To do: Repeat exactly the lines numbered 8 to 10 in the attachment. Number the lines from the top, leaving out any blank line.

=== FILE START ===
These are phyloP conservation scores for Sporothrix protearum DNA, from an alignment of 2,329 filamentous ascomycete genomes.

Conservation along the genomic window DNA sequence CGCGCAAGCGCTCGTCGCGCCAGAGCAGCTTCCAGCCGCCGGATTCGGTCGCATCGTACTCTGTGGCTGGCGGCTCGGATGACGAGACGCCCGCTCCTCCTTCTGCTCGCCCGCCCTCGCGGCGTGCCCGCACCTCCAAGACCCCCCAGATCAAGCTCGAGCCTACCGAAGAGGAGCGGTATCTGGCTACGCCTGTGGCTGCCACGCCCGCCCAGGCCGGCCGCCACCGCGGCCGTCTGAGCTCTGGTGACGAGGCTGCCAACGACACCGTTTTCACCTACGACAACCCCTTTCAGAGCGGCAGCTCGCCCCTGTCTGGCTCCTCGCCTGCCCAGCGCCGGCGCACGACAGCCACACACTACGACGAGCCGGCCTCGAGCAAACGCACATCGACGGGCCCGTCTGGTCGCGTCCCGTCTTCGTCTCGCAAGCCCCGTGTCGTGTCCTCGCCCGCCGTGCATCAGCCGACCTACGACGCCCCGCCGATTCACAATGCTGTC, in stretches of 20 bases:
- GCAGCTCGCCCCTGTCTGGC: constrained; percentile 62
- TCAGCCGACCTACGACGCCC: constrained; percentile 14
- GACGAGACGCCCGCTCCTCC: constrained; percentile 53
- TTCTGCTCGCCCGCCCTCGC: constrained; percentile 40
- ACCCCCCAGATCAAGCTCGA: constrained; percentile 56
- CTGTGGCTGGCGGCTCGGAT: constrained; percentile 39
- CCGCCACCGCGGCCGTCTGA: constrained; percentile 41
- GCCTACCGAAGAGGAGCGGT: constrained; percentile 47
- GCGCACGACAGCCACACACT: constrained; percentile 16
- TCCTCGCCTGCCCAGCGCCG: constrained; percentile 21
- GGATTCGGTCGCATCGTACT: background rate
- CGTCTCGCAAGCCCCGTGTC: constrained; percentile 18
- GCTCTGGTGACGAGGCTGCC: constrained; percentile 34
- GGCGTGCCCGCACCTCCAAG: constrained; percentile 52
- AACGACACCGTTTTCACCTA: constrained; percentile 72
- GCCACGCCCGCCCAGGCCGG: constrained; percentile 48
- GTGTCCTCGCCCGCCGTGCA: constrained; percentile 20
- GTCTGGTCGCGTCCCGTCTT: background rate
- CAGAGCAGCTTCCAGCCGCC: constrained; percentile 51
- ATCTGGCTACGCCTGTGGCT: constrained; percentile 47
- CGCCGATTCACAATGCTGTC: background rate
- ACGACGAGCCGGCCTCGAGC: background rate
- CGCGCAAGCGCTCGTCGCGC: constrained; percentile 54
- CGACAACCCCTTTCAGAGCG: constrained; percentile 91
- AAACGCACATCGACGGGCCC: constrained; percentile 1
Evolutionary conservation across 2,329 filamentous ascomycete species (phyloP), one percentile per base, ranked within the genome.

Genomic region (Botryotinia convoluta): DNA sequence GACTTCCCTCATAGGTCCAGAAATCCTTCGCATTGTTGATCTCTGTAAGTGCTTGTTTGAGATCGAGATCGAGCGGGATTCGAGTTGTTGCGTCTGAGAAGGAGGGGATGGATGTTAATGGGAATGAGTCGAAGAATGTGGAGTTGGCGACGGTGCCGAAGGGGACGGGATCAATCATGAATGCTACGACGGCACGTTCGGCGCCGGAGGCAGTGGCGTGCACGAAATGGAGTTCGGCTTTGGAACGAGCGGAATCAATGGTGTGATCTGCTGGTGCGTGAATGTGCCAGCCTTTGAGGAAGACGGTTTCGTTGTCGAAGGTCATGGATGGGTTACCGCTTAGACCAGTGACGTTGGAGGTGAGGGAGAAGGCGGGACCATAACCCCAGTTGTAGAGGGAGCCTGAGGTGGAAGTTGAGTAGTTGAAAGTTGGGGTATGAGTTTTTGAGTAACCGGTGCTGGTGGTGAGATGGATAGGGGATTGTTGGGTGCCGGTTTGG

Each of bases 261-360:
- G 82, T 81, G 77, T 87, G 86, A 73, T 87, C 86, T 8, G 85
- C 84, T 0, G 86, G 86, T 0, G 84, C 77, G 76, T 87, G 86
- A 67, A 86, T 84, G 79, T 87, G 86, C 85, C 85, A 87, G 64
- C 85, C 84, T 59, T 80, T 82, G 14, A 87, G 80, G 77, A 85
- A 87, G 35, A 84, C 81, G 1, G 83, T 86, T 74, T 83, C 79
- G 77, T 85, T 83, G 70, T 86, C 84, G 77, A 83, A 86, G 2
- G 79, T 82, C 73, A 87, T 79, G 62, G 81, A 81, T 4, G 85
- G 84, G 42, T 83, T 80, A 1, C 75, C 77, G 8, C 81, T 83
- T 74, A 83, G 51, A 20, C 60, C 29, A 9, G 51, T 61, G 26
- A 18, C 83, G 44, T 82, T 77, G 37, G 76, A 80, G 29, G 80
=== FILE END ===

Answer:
- CTGTGGCTGGCGGCTCGGAT: constrained; percentile 39
- CCGCCACCGCGGCCGTCTGA: constrained; percentile 41
- GCCTACCGAAGAGGAGCGGT: constrained; percentile 47